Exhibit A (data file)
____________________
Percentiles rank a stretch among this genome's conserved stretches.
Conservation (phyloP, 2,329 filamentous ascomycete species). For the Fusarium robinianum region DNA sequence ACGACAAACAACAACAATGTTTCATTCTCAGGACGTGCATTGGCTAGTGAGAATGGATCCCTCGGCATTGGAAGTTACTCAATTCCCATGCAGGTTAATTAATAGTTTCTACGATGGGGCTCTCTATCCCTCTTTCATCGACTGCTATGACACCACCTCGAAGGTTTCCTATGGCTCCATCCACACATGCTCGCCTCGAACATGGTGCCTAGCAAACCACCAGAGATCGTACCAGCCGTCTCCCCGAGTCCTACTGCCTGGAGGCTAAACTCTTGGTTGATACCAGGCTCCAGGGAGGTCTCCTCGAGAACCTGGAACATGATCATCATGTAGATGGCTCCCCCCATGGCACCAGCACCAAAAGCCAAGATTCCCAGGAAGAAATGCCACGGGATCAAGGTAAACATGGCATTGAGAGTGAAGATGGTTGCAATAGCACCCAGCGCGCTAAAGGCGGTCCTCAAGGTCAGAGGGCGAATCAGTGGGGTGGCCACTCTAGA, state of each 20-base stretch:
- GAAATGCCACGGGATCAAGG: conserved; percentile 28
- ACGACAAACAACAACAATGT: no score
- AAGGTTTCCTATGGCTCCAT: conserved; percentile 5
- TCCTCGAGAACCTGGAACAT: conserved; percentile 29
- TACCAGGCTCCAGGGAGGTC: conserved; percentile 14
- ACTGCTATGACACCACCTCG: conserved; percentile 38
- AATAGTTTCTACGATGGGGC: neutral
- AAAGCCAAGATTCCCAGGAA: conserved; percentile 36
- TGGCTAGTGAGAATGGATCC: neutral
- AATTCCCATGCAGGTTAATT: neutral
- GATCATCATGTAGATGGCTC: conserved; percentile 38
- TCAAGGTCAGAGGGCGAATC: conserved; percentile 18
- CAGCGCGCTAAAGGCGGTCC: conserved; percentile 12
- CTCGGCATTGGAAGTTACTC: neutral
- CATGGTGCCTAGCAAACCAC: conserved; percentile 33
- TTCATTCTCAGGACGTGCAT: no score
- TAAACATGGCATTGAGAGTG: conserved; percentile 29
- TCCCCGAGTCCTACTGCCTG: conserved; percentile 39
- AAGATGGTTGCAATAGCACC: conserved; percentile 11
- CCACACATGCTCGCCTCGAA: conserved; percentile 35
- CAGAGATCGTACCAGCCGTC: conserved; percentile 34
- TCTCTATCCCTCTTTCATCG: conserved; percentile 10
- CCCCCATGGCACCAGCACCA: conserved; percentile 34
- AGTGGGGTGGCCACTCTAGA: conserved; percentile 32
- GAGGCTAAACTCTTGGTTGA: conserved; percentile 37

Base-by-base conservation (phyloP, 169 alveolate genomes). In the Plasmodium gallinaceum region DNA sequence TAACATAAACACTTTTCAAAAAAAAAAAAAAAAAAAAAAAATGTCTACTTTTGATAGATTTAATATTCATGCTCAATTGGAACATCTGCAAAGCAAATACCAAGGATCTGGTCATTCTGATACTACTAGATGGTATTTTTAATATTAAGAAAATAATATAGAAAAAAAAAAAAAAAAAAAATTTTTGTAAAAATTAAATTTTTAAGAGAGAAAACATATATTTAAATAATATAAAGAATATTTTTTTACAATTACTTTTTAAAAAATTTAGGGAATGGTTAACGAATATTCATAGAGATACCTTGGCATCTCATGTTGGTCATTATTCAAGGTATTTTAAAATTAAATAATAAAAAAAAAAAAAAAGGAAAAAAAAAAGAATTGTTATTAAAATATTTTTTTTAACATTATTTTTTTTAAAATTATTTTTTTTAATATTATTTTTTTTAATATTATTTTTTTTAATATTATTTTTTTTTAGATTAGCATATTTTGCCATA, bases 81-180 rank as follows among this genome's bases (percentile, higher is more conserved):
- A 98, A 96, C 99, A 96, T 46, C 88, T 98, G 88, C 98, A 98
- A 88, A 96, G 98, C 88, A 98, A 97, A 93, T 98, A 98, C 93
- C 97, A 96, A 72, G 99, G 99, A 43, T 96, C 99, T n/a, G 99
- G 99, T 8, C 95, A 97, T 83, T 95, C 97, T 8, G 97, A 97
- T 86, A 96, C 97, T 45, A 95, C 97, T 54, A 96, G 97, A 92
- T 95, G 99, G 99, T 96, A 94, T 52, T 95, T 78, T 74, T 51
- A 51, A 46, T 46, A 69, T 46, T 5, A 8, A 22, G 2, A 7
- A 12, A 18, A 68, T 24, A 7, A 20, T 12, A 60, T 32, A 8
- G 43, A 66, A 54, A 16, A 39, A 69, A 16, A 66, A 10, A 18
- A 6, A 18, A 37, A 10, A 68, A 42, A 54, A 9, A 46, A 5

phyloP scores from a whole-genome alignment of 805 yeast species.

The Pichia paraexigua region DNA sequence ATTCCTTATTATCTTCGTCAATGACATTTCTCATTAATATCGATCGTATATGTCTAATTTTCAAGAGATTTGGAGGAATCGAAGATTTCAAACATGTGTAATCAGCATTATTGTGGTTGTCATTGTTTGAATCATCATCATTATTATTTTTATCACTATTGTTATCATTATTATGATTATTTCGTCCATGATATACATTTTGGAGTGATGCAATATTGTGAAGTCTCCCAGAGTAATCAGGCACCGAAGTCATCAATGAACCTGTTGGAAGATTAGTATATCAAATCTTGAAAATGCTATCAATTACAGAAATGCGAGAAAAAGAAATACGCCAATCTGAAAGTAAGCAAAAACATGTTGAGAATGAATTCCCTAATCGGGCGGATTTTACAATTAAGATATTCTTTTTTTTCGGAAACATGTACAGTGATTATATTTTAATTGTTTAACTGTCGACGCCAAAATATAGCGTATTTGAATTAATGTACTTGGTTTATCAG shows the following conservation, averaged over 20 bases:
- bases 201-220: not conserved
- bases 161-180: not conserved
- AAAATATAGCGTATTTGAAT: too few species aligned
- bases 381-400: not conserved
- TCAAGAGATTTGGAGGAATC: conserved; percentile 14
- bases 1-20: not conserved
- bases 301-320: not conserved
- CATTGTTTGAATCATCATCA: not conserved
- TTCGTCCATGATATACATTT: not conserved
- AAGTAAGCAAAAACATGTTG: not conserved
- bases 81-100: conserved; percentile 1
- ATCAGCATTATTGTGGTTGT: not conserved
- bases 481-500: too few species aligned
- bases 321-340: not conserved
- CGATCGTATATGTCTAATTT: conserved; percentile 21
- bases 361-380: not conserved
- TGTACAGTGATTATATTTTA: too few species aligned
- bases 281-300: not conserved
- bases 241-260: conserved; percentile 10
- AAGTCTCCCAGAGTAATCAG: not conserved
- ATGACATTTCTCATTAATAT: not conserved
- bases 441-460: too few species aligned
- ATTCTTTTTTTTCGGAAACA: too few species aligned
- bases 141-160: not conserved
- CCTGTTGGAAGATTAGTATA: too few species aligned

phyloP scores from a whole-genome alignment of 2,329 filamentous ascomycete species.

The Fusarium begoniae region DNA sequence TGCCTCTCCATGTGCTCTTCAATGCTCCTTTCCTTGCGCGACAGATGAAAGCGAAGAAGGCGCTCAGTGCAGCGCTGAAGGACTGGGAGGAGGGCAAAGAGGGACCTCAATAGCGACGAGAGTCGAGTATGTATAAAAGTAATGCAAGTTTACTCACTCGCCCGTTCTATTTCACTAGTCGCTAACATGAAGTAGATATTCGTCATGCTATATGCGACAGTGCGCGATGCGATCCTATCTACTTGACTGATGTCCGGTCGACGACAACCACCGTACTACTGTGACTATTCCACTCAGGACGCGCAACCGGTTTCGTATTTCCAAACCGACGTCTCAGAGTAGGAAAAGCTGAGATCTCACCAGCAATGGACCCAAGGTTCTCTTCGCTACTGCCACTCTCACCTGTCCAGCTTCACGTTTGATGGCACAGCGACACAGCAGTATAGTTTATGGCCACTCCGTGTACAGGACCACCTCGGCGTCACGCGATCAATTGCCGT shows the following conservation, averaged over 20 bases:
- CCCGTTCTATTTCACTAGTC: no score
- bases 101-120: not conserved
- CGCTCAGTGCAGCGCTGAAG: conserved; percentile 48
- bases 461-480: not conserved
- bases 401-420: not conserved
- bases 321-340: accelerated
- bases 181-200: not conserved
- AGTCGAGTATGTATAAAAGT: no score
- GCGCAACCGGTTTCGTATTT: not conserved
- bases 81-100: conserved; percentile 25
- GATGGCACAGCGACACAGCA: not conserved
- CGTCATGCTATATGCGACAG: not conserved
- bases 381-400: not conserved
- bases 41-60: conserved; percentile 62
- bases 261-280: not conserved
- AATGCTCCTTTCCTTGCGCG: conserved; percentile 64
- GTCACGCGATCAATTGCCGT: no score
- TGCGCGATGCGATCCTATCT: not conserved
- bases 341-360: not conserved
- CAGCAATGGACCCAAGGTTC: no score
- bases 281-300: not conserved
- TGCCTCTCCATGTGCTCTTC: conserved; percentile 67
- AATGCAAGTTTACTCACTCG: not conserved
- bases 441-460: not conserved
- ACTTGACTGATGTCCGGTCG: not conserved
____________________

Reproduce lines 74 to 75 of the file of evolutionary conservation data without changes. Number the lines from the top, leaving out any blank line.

- bases 181-200: not conserved
- AGTCGAGTATGTATAAAAGT: no score